So I think the consensus view still in the marketplace is that the Fed probably will not cut rates today. That would be a disappointment to a degree because there’s some probability placed on the idea that the Fed might do 50, but that’s how I would interpret what’s priced into the markets today....

....I think on Friday the mood was basically that the funds rate was going to be flat for a long time. Probabilities placed on either easing or tightening were quite low, and since then the probability of easing has gone up fairly significantly. But I think it’s hard to interpret because it’s really not about 25 versus zero. It’s really about zero versus 50 or maybe even 100 as you look out longer term. Either the financial system is going to implode in a major way, which will lead to a significant further easing, or it is not.

Now he is the president of the New York fed, and recently said this:

With the benefit of hindsight, it seems that either monetary policy should have been tightened more aggressively or macroprudential measures should have been implemented in order to tighten credit conditions in the overheated housing sector.
Second, during the financial crisis, especially during the fall of 2008, financial market conditions tightened dramatically even as the FOMC was cutting its federal funds rate target to zero.  Monetary accommodation turned out to be insufficient to produce an easing of financial market conditions, and the economy fell into a deep recession.

Sprinkle on a little historical revisionism and, voila, the lesson is that we should have tightened more, and earlier.

marcus nunes writes:

Bernanke says it in the book: "In retrospect, the decision not to cut the federal funds rate from 2% in September 2008, immediately after the collapse of Lehman Brothers, was “certainly a mistake”, he writes."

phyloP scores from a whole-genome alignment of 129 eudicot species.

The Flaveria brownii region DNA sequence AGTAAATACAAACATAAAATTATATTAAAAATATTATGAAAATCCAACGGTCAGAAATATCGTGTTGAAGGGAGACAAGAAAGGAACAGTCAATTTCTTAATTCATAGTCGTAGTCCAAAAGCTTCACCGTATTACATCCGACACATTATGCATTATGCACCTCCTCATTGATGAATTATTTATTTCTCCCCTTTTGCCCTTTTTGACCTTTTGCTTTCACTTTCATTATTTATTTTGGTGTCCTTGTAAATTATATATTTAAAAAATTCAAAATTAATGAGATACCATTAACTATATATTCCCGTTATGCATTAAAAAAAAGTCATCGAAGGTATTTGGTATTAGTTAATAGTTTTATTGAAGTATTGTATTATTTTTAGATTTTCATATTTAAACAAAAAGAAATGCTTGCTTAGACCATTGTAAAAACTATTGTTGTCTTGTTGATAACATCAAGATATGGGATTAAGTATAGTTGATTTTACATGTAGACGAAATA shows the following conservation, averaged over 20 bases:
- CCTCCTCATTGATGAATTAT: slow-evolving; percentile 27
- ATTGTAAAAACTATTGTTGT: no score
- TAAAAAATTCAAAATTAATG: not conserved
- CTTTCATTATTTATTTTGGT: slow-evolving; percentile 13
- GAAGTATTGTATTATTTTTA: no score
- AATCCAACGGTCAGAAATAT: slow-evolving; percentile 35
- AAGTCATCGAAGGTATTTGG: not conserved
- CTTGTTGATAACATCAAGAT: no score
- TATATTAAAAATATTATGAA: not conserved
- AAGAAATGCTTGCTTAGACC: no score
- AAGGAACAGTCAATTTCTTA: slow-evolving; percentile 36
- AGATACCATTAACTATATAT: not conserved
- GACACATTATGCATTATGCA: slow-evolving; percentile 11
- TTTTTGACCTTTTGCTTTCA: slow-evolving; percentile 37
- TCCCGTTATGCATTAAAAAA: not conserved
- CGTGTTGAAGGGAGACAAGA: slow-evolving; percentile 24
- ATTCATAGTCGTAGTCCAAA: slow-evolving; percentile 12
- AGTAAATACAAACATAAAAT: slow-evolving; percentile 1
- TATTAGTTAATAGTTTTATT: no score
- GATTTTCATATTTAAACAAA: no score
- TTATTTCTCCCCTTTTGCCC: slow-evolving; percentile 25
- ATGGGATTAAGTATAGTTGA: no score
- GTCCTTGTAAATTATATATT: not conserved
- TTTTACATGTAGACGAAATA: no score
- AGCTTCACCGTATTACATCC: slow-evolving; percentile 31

TravisV writes:

Two posts where Prof. Sumner described Bernanke's misinterpretation of the Great Depression.

Bernanke's views, like Milton Friedman's, were too "credit-centric."

Jean writes:

What I can't understand is why the Fed authorized the swap lines to the European banks and failed to see the US was in a liquidity crisis. That 'strengthening dollar' was a clear warning that the european banks were abandoning the euro in favor of the dollar, and yet the Fed didn't act? That is the most important question that needs to be asked - what the hell were you people thinking?

bill writes:

With revised data, we now know that we lost 259,000 jobs in August alone. We should have had lower rates at each turn in 2008. So I think Bernanke is still wrong because the Fed Funds rate should have been zero by July or even March. On top of that, all the experts during 2007 were still saying the foreclosure crisis would start once rates ROSE. They never rose; they fell (just not fast enough). The "economy" (ie, the path of NGDP) drove the financial markets and housing into a ditch, not the other way around. And it's the Fed that steers NGDP.

bill writes:

The Fed also instituted IOR to be sure the banks would hold onto all the new cash. Baffling.
Why not print up a quadrillion dollars and store it in the Grand Canyon... and then be surprised that it had little impact on the economy.

B Cole writes:

Print more money. True in 2008 and true now.

Yes, most people have to diet to stay trim. But then, we also have anorexics...the US monetary diet ...

Scott Sumner writes:

Everyone, Excellent comments---and thanks for all that information.

Marcus, I have to read faster!

ThomasH writes:


The link to the transcript is here:

The question and reply was at 11:27:57

Scott Sumner writes:

Thanks Thomas!